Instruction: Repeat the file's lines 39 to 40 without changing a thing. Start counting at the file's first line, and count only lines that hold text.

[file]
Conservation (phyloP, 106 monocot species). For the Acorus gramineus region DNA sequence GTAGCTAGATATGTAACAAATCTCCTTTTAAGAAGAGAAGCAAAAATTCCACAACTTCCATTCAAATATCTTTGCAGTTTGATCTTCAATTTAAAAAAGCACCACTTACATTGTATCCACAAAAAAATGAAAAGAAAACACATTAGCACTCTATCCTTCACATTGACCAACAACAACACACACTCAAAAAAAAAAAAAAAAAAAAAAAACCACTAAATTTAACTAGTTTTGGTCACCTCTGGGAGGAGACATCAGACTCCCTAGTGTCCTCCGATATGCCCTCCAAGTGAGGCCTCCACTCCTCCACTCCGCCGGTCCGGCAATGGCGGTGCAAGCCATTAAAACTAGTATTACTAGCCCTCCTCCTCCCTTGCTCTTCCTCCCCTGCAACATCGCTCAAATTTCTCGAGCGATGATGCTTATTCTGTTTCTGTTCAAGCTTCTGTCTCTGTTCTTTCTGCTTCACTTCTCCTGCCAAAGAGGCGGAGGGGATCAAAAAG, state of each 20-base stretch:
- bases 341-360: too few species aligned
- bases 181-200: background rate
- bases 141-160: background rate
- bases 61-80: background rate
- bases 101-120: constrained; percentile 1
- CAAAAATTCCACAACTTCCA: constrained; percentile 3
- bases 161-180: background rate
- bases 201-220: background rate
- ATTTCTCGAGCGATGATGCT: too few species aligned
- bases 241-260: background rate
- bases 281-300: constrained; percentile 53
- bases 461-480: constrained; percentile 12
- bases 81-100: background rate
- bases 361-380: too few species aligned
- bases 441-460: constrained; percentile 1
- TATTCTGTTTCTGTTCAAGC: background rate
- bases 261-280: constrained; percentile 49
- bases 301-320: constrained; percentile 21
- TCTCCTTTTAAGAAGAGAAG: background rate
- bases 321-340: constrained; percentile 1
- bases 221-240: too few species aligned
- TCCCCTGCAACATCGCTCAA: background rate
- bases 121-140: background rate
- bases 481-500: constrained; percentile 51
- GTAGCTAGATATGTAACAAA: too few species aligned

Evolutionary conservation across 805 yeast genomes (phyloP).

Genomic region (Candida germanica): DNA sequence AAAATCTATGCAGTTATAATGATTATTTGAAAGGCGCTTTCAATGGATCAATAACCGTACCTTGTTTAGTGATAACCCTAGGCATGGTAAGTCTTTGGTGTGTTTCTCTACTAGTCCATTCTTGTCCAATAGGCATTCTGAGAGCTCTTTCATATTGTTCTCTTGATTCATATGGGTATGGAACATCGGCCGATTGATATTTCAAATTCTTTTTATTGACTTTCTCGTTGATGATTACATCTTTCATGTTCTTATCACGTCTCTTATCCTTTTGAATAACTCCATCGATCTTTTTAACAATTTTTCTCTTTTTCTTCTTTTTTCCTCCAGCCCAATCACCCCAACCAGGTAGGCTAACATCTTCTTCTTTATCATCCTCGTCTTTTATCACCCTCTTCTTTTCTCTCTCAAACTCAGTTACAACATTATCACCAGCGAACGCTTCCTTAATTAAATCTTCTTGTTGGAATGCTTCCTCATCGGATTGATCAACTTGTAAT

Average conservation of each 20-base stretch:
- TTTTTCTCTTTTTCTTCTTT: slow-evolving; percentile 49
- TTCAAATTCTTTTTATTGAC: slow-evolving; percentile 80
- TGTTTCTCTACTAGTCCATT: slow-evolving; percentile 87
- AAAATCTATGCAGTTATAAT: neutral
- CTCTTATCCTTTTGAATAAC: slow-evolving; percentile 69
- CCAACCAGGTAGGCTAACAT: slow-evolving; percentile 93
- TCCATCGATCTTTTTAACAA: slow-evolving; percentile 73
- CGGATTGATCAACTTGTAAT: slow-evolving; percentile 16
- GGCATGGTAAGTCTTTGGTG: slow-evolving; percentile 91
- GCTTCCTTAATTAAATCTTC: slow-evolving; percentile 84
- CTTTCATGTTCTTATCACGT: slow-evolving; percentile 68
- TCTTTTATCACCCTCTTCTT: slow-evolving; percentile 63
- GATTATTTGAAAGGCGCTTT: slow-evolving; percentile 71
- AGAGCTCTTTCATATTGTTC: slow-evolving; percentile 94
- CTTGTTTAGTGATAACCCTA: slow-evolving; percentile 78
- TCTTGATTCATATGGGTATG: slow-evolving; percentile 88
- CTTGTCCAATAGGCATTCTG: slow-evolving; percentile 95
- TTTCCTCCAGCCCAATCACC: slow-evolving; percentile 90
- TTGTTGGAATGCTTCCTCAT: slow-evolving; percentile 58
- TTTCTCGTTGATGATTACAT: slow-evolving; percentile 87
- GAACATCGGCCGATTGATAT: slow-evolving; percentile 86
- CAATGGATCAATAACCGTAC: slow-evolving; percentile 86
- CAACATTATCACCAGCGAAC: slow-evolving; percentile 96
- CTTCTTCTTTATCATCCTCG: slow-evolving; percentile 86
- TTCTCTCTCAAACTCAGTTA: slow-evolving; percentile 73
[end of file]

- GCTTCCTTAATTAAATCTTC: slow-evolving; percentile 84
- CTTTCATGTTCTTATCACGT: slow-evolving; percentile 68